Improving Male Sling Selectivity and Outcomes—A Potential Role for Physical Demonstration of Stress Urinary Incontinence Severity?

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Abstract

Introduction:

We reviewed our 9-year experience with AdVance™ Male Sling System cases to determine clinical features associated with treatment success and to refine procedure selectivity. We hypothesized that preoperative physical demonstration of stress urinary incontinence by the standing cough test improves patient selection for male sling surgery.

Methods:

Retrospective review of primary AdVance sling surgeries between 2008 and 2016 was performed. Patients without standing cough test results were excluded from study. Success was defined as 1 pad per day or less postoperatively and no further intervention. Standing cough test was performed during preoperative consultation and objectively graded using the MSIGS (Male Stress Incontinence Grading Scale).

Results:

Of the 203 male patients who underwent sling placement 80 (39%) experienced treatment failure during a median followup of 63.5 months. From 2008 to 2016 the proportion of AdVance slings performed as a surgical treatment modality for stress urinary incontinence decreased from 66% to 13%. Increasing selectivity correlated with greater treatment success. Success was greater among men using 2 pads per day or less preoperatively (77% vs 36%, p <0.0001), having physical findings of mild stress urinary incontinence (MSIGS grade 0-2 on standing cough test, 67% vs 26%, p <0.0001) and without a history of radiation (64% vs 41%, p=0.02). In combination, men without prior radiation with mild stress urinary incontinence and favorable standing cough test were “ideal patients” with an 81% success rate. Incremental increases in pad per day use (OR 1.8 per pad, p <0.0001) and MSIGS grade (OR 1.7 per grade, p=0.005) were independently associated with treatment failure.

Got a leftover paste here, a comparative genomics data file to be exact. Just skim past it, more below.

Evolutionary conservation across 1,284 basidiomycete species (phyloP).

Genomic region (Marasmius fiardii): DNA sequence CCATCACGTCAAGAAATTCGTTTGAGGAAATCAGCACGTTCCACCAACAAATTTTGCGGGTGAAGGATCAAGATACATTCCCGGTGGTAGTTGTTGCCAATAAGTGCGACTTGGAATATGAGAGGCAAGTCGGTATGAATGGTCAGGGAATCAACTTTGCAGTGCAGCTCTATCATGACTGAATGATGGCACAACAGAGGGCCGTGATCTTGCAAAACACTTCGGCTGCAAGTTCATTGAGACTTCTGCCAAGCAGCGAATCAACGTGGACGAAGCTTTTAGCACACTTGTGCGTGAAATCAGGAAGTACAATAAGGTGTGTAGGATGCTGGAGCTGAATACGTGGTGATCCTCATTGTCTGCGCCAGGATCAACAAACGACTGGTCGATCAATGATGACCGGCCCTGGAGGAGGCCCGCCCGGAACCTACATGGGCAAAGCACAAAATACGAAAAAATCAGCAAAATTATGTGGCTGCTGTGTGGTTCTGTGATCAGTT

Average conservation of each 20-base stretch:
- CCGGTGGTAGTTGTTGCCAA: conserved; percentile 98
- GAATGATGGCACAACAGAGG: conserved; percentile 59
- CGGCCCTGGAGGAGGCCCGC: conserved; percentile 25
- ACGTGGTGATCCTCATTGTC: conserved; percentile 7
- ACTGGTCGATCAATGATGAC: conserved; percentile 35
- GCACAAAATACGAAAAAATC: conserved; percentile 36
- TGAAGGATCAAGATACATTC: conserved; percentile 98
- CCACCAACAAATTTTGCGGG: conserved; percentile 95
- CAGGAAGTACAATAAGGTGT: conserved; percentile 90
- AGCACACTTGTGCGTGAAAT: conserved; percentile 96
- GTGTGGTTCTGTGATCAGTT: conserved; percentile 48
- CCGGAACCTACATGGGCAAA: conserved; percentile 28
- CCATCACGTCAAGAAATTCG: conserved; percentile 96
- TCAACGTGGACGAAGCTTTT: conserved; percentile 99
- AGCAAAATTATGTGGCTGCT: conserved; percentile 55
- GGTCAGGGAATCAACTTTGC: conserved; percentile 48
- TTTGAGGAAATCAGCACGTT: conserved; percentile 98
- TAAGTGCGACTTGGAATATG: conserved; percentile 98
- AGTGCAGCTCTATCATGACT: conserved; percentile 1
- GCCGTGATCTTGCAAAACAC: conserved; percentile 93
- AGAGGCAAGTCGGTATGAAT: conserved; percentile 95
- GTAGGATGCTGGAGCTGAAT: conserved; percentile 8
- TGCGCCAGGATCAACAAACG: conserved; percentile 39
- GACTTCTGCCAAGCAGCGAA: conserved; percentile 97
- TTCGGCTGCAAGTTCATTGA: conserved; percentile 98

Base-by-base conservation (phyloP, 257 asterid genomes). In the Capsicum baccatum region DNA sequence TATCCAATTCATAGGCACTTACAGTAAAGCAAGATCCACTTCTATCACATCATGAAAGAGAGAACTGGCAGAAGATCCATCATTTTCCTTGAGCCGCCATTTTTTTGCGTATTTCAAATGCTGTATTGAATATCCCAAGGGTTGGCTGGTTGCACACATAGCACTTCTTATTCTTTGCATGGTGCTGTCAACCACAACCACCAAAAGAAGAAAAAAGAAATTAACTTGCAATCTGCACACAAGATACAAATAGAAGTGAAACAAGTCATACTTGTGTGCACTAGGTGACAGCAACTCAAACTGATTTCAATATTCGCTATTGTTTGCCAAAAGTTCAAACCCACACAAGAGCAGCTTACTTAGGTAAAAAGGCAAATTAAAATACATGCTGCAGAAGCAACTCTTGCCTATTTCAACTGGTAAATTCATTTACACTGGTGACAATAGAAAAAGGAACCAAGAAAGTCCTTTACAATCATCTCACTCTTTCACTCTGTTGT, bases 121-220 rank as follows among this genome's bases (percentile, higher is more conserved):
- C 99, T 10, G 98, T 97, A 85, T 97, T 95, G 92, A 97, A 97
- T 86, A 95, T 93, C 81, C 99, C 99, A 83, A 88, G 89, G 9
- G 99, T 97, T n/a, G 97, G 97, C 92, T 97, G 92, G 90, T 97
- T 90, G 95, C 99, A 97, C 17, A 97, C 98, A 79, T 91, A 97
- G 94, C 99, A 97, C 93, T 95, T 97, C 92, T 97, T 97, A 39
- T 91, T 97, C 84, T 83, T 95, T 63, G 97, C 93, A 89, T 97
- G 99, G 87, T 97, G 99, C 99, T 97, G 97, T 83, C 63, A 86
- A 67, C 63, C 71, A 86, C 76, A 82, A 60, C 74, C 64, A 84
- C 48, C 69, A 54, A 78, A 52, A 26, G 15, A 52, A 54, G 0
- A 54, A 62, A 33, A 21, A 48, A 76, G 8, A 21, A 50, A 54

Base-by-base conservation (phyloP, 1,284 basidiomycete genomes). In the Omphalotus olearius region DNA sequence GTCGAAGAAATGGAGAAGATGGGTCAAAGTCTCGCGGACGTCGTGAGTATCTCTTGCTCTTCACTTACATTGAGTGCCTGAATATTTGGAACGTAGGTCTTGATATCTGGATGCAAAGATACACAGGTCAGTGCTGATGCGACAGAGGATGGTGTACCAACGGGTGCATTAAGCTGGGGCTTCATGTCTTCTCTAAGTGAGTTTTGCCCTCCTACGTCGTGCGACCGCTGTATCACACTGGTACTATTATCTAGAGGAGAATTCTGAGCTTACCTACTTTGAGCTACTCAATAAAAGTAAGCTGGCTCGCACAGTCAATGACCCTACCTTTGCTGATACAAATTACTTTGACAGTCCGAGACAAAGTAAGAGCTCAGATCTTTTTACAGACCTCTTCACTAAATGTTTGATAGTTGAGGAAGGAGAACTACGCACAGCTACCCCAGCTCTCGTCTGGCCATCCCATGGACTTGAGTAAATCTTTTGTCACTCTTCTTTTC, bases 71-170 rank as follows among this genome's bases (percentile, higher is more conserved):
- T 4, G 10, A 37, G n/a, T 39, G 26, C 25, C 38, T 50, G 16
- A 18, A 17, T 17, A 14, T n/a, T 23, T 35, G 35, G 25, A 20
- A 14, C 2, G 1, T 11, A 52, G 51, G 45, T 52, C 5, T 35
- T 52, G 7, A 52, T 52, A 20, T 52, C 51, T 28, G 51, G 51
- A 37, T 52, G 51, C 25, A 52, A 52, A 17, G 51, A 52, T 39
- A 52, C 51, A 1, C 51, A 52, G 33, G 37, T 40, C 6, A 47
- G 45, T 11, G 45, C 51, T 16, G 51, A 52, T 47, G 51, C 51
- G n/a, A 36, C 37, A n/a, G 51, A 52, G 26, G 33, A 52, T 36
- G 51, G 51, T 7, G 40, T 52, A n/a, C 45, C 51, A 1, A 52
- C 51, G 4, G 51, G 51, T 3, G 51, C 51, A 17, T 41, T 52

Conclusions:

Increasing selectivity has improved sling outcomes for men with stress urinary incontinence. Ideal sling candidates have not received radiation therapy, and have history and physical findings suggestive of mild stress urinary incontinence.

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